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Creating a data governance program

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Jules Keeper is the Chief Data Officer (CDO) for Coco Pharmaceuticals. He is responsible for improving the management and use of their information. This includes the information governance program.

When Jules joined Coco Pharmaceuticals the rules for handling data were documented on an internal website. They defined how researchers should manage data for clinical trials in order to be compliant with FDA regulations.

A recent fraud incident with a bogus supplier and demands to use more data by the clinical research teams showed that the company should have a more focused approach to information governance - and so Jules was appointed CDO.

In this scenario we walk through the steps that Jules takes to set up a governance program for Coco Pharmaceuticals. This includes:

  • Defining classification schemes for information, technology capability, roles and activities.

  • Defining policies and rules that specify how information of each classification should be handled when working with a particular classification of technology or performing a certain classification of activity in a particular context.

  • Making the governance program actionable by assigning governance roles and responsibilities, providing education and commissioning new IT projects to improve the automation of the information landscape.

Data governance policies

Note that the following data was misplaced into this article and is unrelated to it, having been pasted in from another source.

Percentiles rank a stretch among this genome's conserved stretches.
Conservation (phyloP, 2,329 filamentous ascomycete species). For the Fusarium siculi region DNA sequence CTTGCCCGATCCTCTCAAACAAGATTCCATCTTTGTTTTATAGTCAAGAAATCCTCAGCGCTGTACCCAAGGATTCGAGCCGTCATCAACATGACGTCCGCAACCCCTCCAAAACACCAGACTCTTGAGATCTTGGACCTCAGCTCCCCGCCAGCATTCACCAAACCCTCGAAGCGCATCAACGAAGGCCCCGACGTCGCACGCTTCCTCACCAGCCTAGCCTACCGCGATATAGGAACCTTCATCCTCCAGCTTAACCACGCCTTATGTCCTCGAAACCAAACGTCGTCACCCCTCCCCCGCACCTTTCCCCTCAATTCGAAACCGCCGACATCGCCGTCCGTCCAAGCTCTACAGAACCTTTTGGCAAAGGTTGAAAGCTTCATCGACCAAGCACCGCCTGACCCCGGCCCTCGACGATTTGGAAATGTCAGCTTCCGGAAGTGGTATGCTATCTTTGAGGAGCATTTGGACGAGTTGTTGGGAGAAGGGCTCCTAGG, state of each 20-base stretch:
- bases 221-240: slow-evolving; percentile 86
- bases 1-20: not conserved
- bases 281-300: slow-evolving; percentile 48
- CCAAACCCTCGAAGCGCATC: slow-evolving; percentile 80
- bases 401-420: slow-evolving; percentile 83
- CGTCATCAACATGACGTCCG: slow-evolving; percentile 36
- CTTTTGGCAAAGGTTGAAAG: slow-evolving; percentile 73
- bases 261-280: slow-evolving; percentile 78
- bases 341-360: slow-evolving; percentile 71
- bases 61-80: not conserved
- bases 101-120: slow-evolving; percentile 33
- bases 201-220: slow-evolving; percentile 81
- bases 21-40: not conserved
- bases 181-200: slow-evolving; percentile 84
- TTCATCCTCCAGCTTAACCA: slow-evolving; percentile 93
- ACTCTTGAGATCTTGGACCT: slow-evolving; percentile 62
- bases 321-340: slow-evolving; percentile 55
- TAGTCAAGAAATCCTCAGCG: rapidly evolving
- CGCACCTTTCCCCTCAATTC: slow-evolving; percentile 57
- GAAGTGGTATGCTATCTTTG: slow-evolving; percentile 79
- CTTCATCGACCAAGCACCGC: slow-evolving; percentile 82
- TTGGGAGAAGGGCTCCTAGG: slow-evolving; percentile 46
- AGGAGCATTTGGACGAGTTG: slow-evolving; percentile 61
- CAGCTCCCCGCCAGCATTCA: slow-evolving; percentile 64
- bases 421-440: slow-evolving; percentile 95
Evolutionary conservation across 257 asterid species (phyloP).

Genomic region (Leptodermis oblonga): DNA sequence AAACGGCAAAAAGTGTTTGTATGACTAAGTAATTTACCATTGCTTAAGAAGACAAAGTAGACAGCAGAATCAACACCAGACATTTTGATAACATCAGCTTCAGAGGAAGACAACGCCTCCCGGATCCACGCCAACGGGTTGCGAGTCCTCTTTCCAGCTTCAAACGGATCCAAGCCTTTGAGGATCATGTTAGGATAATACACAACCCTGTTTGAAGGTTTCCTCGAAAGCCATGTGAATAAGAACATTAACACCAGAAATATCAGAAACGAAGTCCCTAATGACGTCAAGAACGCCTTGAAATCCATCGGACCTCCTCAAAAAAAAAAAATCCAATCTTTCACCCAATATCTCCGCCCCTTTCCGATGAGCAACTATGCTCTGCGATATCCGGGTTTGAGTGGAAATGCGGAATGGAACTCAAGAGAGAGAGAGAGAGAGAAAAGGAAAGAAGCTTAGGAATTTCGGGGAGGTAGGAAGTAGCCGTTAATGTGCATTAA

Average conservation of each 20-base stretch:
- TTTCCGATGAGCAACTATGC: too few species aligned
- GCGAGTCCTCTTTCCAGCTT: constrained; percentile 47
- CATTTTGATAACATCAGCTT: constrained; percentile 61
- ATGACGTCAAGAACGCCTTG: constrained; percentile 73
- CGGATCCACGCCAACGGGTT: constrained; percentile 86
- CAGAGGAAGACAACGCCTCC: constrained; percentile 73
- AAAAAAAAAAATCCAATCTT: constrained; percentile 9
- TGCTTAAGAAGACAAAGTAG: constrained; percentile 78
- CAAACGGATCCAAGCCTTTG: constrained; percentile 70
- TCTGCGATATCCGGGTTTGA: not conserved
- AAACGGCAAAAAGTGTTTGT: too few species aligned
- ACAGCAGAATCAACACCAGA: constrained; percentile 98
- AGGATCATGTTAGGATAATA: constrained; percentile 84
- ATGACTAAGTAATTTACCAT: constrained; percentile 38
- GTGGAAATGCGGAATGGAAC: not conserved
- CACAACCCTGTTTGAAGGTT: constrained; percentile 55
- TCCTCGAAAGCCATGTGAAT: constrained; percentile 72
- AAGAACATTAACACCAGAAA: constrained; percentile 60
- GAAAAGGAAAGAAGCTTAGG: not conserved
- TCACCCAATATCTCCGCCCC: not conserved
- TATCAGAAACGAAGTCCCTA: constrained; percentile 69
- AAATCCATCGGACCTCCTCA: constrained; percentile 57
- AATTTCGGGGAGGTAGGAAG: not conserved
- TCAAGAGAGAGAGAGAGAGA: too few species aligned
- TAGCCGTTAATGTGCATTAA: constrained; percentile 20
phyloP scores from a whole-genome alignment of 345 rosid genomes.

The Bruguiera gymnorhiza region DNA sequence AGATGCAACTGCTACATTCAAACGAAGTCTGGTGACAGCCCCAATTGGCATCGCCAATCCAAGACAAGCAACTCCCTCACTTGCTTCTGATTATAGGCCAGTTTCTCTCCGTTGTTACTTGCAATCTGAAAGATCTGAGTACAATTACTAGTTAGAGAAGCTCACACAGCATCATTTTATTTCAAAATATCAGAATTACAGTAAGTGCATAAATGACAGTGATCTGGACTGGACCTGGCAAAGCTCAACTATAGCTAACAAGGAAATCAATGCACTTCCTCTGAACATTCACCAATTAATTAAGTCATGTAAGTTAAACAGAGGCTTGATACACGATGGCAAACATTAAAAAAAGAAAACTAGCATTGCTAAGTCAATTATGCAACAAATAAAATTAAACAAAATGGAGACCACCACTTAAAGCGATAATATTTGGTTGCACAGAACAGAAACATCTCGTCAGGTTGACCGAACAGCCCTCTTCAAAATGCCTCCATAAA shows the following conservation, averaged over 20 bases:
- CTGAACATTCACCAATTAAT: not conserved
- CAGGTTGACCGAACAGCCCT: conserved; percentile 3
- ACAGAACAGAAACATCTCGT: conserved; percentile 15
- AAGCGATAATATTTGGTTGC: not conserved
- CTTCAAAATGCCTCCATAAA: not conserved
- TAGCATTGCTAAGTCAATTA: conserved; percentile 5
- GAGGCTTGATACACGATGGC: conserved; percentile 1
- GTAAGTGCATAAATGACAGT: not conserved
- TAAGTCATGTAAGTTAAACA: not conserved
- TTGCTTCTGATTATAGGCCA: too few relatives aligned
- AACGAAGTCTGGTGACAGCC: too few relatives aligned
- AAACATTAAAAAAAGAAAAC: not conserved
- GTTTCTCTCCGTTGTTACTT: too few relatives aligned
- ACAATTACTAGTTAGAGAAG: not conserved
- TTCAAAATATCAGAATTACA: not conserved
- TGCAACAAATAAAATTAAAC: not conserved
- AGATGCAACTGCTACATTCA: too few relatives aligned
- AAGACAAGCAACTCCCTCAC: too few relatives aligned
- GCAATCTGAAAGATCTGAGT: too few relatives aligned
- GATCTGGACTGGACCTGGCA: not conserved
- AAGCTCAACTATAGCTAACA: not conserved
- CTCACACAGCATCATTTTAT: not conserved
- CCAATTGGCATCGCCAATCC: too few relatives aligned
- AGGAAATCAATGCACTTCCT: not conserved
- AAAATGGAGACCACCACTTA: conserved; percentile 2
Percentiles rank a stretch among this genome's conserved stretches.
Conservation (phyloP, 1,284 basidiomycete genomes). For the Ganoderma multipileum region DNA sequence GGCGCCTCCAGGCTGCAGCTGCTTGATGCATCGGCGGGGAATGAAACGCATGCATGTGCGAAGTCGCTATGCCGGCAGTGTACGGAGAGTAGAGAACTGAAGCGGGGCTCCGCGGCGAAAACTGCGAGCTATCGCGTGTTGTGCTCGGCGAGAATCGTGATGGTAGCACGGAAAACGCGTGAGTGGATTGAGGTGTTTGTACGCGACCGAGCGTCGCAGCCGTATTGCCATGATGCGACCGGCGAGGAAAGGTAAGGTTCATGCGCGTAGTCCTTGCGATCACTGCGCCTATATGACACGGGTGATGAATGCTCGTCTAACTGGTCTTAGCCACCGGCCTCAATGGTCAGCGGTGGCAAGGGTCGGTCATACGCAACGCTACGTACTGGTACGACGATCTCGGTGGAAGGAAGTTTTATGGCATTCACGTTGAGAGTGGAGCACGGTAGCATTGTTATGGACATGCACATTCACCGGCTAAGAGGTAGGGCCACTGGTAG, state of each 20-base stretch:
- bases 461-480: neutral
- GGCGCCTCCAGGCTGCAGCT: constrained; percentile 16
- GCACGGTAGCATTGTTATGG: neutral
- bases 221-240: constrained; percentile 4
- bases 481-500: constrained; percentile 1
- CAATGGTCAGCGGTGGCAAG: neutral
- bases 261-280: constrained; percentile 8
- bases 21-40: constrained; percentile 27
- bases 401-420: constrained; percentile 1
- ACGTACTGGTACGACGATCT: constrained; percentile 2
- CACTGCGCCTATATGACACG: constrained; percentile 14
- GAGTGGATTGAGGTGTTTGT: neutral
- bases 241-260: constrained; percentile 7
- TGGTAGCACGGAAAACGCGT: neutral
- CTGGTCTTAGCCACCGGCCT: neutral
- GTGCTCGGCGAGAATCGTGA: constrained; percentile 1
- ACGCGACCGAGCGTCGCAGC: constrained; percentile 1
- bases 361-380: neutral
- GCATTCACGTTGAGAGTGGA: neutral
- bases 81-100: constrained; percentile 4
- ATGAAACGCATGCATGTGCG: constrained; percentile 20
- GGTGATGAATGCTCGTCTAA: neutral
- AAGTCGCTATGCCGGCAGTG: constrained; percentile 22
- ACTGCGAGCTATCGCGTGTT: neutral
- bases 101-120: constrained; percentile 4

The governance policies are divided into three main groups:

  • Principles: Data governance principles define the high-level goals and approaches of the information governance program. They are defined by the program leaders and provide the terms of reference for all decisions made as part of the information governance program.
  • Obligations: Obligations define policies that have been delegated from other governance focus areas and domains. The data governance program supports not just the implementation of obligations, but also provides the mechanisms for measuring compliance, reporting exceptions and supporting auditing in the terms of the delegated policies.
  • Approaches: Approaches describe the standards that have been adopted by the data governance program to increase consistency and remove unnecessary mapping between different implementations.

Establishing the data governance principles

As the CDO, Jules first establishes the top-level data governance policies. These are called the governance principles since they underpin all other data governance decisions.

The principles are defined as follows:

  • Information is a company asset. It will be managed according to the prescribed governance policies.
  • Information is identified and classified. All information stored by the company will be identified and classified according to its sensitivity and content. This classification will determine how the information will be governed.
  • Information is a sharable resource and should be made available for all legitimate needs of the company.
  • Information is owned. There is an individual responsible for the appropriate management and governance of each information collection.
  • Information users are identified. An individual will be identified and be accountable for each access and change they make to information.
  • Information users are responsible. Individuals are responsible for safeguarding the information that they own, access and use.